By Bryce Adam Prescott
It seems like not long ago a shooter could enter a gun store or Walmart and pick up a bulk pack of .22LR (usually around 500 rounds) for about $20 and have at least one fun trip of shooting; if not more. Unfortunately, those days are gone. Will they ever come back? Who knows. There are many hypotheses as to why the shortage and increased prices exist. Theses hypotheses vary from increased interest in shooting, more guns chambered for .22LR (which includes conversion kits), “prepping”, worries about ammo restrictions, etc. There is probably some truth in each of these hypotheses. Many also claim the small profit margins of .22LR offer little incentive for companies to pump out more ammo . . .
The amount of quality .22LR chambered guns that have come out in recent years is fantastic. The S&W M&P 15-22 opened many shooters eyes’ as to the fun and useful training that could be had by a “replica” .22LR. After that, a flood of new products came out like that Sig 522, S&W M&P .22LR pistol, takedown Ruger 10/22, various dedicated .22LR uppers, etc. (not necessarily in that order) just to name a few.
But now, with widely available .22LR costing nearly as much as .223/5.56 or 7.62×39, is there really a point to shooting or even owning a .22LR? This is a topic that is very much up for debate and I doubt that there will be a consensus anytime soon. Let’s examine some of the possible reasons to still own and shoot .22LR guns…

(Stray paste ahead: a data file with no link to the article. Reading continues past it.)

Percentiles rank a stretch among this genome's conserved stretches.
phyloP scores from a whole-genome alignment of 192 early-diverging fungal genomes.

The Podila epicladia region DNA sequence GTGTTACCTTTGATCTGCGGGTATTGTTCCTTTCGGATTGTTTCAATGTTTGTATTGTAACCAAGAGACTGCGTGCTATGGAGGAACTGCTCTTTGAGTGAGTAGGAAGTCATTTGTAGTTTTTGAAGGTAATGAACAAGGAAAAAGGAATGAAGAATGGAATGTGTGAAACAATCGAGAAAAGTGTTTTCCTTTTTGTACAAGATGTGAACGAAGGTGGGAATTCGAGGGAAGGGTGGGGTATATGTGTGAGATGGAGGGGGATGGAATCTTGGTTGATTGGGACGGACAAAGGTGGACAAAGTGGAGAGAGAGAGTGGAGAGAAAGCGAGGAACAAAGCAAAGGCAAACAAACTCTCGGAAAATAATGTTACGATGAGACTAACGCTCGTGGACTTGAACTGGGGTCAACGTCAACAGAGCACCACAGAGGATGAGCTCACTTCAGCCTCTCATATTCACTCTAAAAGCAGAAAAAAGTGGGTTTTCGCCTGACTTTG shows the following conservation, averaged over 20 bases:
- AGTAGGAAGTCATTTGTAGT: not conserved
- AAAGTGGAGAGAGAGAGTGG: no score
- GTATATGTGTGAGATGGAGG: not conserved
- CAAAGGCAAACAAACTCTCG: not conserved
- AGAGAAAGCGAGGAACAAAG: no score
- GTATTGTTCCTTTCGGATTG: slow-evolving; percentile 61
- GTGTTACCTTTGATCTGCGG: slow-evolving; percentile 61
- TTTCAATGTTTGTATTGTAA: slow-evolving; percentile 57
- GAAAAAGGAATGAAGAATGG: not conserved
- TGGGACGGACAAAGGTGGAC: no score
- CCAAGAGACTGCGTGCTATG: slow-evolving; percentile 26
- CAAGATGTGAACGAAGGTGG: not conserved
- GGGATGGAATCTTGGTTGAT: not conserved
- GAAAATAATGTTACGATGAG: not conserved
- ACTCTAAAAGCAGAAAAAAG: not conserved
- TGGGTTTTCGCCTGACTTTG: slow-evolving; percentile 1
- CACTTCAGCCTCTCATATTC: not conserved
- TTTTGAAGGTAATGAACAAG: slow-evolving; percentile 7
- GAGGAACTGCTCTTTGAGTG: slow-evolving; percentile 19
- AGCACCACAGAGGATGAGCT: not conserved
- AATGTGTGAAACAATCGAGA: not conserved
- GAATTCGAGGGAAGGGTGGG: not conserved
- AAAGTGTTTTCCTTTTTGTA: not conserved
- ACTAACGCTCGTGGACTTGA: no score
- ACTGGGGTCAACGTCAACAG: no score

New shooter training
Many of us learned to shoot using a .22LR rifle when we were new. New shooters are often young, sound sensitive, and recoil sensitive. Even low recoil centerfire rounds are often too much for such shooters. The almost non-existent recoil and the low amount of noise make .22LR a perfect round for new shooters even if ammo costs a ludicrous $0.50 per round.
While the ammo is not as cheap as it once was, fortunately .22LR chambered guns have not increased in price that much. For less than $300, a person can buy a Ruger 10/22. For less than $200, a person can buy a Marlin 795. Getting a centerfire rifle is usually a $500-$600 proposal unless some surplus semi-automatic happens to be currently imported; which are becoming much more scarce.
Buying one type of ammo and being able to shoot it in both rifles and pistols is very convenient. While it’s true that this is possible with centerfire ammo, it is much easier to accomplish with .22LR.
Some game, like squirrels for example, are rendered nearly useless for consumption when shot by centerfire ammo. Centerfire ammo is simply too powerful for small animals. A hunter is much better served by using .22LR to kill such game which results in a much more usable carcas.
Ease of suppression
Suppressors are getting much more popular and .22LR is the easiest ammo type to suppress. Rimfire suppressors start at less than the price of the NFA tax stamp. Plus, .22LR is the only ammo that comes close to the “Hollywood quiet” that suppressors are rumored to have.